Flowers for Ann

March 29, 2012
By thelostsiren BRONZE, Missouri City, Texas
thelostsiren BRONZE, Missouri City, Texas
1 article 0 photos 1 comment

Dead leaves crunched under Angel’s feet as she walked up to Ann’s grave. Her gloved hands squeezed a bouquet of daisies – Ann’s favorite. She stared down at the gravestone. It said Ann was a ‘beloved daughter, cherished sister, and faithful Christian’. Angel hated that grave marker.
“Ann,” she said. She felt a little nervous, talking to herself. If someone walked up, they would think she was weird. But no, she wasn’t talking to herself. She was talking to her best friend. Angel looked down. “You know, I don’t think they put enough on your grave stone. I mean, where’d they put, you know, ‘great friend’ or ‘loyal friend’?” She fidgeted. “I think they should add that,” she said quietly.
“And, Ann, I saw your obituary.” Talking to her friend, Angel became less shy and timid, morphing back into the person she always had been with Ann; joking, quick to smile, witty. “I don’t think it was, you know, summed up well there either.” She chuckled once, ruefully. She could write a book about Ann, they knew each other so well. Like, when Ann got her first kiss, the first person she told was Angel and when Ann snuck out of her house when she was fifteen, to go to some late-night party, Angel was her invited friend and Angel was the one standing next to her, head bowed, as they were lectured afterwards.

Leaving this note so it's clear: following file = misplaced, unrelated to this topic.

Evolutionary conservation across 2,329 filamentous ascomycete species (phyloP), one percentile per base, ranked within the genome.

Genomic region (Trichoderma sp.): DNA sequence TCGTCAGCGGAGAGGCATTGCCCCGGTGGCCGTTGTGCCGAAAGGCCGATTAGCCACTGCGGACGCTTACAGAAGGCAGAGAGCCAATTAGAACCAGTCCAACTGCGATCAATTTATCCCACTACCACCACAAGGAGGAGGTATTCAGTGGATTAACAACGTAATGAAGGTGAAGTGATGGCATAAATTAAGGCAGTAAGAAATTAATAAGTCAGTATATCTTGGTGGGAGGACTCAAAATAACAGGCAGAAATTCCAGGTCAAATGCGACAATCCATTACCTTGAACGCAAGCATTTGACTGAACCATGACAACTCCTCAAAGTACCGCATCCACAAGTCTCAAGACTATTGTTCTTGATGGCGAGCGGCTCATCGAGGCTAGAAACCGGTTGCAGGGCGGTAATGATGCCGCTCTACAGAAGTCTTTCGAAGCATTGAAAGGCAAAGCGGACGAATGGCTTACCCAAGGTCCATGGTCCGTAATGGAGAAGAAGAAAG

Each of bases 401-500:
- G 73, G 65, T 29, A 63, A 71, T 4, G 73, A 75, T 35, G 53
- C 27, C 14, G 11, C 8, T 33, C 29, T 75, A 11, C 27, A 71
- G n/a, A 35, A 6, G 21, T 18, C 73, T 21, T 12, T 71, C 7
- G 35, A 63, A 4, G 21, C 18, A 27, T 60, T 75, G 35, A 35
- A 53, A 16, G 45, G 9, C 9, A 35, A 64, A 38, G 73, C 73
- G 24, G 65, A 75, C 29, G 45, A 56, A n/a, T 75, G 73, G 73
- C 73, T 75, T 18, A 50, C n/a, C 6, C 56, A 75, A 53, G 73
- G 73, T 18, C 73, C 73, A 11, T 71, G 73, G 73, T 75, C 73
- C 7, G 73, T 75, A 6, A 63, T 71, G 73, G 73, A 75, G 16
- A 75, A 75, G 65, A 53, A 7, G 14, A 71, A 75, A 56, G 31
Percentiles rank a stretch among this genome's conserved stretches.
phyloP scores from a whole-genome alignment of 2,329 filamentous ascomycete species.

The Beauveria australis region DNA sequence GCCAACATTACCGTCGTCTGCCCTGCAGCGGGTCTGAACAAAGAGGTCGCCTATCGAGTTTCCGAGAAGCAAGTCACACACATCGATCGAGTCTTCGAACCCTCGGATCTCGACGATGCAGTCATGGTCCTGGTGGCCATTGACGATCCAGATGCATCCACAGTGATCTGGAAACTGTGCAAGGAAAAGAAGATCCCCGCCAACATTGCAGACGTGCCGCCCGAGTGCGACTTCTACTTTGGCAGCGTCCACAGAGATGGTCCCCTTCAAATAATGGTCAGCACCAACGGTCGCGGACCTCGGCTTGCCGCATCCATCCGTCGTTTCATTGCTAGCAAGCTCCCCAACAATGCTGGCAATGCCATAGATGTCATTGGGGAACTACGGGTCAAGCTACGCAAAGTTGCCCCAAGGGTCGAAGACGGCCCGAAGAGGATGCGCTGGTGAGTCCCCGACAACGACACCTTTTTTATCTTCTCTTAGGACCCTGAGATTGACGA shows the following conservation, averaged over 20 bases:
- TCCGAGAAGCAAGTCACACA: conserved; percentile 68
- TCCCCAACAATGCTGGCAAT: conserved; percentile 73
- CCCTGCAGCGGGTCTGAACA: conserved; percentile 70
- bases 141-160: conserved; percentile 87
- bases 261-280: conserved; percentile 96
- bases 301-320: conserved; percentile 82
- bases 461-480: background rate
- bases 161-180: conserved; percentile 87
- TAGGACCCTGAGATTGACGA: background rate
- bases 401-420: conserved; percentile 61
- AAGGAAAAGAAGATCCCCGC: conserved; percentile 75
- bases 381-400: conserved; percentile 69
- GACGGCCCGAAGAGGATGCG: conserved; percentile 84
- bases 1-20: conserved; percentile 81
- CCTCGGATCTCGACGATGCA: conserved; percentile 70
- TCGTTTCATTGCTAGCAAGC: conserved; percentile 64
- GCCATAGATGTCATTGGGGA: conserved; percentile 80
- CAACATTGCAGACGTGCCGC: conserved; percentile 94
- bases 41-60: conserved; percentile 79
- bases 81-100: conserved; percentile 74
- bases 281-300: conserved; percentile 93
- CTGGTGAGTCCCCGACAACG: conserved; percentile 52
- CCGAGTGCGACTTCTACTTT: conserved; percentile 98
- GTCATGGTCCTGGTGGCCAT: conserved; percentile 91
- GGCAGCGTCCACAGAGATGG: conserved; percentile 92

“You know, Ann, I read it and thought, ‘Wow, that’s all they had to say?’ It was, like, almost funny in a terrible, terrible way.” Another dry chuckle. “I miss you, Ann.” Tears leaked out of Angel’s blue eyes. She brushed them away and looked at the flowers in her hands. “Sometimes I…I pick up the phone and start to dial your number and then I, you know, I remember. That you won’t pick up the phone. It’s terrible, Ann. I wish, sometimes, that I could join you. But you – you know how terrible Mama is. She needs me, Ann, or else I’d be with you.” While she spoke, she never took her eyes off the bouquet; she shook her head.
“Since Daddy died, you know how she’s been.” Angel turned her head, as if she didn’t want Ann to see her tears. She crouched and set the flowers down, leaning them against the gravestone. “By the way…if you see Daddy, can you – you say I said hi? Thanks, Ann. For everything.”
Angel stood up, turned and walked away.

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